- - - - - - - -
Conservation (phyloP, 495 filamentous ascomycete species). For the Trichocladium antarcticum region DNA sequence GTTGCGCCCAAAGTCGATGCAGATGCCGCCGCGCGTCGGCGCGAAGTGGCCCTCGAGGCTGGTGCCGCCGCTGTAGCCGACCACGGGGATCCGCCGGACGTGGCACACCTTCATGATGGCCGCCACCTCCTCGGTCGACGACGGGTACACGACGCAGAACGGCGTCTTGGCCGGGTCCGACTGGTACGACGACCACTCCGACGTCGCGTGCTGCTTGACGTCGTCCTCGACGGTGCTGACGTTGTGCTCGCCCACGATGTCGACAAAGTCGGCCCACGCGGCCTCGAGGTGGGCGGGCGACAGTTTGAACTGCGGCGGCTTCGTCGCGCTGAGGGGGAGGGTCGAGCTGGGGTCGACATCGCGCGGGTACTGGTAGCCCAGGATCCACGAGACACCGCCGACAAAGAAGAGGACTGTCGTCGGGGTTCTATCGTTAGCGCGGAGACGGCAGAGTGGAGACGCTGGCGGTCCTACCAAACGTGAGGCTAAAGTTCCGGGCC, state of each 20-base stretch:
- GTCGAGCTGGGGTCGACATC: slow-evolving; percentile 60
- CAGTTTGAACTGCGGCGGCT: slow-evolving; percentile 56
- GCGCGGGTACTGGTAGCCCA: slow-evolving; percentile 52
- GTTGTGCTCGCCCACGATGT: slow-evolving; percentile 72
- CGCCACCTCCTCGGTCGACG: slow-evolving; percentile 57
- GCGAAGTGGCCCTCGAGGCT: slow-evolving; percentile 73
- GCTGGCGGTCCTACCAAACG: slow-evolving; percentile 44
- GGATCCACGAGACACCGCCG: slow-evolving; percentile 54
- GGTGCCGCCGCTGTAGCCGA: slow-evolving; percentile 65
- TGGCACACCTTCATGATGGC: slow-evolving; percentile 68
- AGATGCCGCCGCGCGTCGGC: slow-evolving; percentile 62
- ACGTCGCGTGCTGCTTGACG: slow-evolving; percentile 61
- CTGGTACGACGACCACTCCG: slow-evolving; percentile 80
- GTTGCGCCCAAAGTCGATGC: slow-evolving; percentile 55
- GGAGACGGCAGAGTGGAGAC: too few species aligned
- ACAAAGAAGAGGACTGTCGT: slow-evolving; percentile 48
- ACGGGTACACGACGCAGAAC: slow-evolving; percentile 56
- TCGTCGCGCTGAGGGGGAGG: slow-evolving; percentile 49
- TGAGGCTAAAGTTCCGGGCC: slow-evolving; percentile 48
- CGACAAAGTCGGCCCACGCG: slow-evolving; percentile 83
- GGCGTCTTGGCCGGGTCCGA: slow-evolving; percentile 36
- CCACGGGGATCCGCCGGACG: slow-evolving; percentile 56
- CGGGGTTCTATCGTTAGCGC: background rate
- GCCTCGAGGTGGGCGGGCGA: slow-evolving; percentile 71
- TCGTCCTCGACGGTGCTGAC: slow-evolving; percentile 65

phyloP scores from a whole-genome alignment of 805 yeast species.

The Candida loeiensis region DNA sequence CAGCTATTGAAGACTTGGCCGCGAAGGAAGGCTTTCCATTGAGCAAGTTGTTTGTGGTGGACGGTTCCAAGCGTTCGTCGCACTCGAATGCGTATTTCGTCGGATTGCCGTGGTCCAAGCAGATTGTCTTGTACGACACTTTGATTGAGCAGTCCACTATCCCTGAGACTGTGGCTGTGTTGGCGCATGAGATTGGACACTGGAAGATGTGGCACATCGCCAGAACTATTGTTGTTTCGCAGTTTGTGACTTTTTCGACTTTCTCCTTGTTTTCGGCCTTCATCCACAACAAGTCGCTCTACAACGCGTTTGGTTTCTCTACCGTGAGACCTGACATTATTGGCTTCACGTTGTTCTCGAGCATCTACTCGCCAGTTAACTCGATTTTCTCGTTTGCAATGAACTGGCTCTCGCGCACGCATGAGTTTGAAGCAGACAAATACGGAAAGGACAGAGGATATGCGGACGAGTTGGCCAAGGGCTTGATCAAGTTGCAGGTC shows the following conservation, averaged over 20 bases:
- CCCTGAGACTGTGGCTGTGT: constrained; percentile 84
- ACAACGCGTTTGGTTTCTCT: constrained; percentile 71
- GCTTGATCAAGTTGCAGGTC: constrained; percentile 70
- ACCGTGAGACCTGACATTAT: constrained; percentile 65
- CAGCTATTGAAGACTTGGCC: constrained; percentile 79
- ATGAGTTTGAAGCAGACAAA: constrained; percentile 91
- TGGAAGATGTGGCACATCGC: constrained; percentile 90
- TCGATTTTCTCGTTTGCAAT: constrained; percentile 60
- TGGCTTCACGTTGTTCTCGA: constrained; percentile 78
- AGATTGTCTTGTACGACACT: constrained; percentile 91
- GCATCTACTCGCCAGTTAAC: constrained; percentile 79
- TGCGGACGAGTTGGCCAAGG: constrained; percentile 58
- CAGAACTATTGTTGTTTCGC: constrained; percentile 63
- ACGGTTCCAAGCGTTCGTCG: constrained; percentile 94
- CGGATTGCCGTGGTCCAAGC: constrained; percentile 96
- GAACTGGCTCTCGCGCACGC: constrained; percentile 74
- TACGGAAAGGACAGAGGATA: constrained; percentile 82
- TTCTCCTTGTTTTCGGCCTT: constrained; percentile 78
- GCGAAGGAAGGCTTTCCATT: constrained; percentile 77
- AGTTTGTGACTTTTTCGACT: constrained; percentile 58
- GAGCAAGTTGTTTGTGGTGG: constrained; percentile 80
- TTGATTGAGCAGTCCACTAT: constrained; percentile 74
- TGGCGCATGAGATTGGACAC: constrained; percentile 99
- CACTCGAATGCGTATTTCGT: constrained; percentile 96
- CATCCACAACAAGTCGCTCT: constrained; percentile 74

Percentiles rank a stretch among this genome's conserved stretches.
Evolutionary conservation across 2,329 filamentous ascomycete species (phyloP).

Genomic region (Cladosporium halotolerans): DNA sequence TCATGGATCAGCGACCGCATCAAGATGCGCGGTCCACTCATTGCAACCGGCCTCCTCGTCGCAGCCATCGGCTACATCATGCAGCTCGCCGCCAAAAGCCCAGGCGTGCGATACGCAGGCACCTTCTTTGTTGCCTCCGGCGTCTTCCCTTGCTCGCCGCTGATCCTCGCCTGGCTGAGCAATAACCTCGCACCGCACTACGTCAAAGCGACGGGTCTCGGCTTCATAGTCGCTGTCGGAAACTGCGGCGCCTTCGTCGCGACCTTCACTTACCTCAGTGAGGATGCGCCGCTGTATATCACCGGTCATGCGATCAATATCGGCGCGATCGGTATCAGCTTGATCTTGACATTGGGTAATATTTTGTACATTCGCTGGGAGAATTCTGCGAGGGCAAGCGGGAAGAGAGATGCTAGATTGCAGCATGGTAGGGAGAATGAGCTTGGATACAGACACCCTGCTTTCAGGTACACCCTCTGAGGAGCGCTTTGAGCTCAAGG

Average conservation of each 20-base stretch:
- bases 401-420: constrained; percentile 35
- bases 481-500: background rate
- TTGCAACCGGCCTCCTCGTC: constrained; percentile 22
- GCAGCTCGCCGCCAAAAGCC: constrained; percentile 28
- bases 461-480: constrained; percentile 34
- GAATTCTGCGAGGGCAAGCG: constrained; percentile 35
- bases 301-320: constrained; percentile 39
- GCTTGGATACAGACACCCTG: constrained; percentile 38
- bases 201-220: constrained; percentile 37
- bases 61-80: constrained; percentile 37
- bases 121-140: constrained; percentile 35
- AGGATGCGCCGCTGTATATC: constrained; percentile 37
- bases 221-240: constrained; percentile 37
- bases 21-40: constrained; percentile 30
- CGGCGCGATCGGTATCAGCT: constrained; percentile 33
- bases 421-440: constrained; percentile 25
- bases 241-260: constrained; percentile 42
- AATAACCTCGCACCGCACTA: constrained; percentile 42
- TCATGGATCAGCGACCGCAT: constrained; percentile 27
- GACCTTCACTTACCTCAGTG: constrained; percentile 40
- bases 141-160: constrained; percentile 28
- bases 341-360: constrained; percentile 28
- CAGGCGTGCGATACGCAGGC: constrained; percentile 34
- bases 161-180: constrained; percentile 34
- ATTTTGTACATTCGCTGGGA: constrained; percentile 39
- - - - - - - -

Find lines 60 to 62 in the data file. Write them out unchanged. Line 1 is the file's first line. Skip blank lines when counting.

- TTGCAACCGGCCTCCTCGTC: constrained; percentile 22
- GCAGCTCGCCGCCAAAAGCC: constrained; percentile 28
- bases 461-480: constrained; percentile 34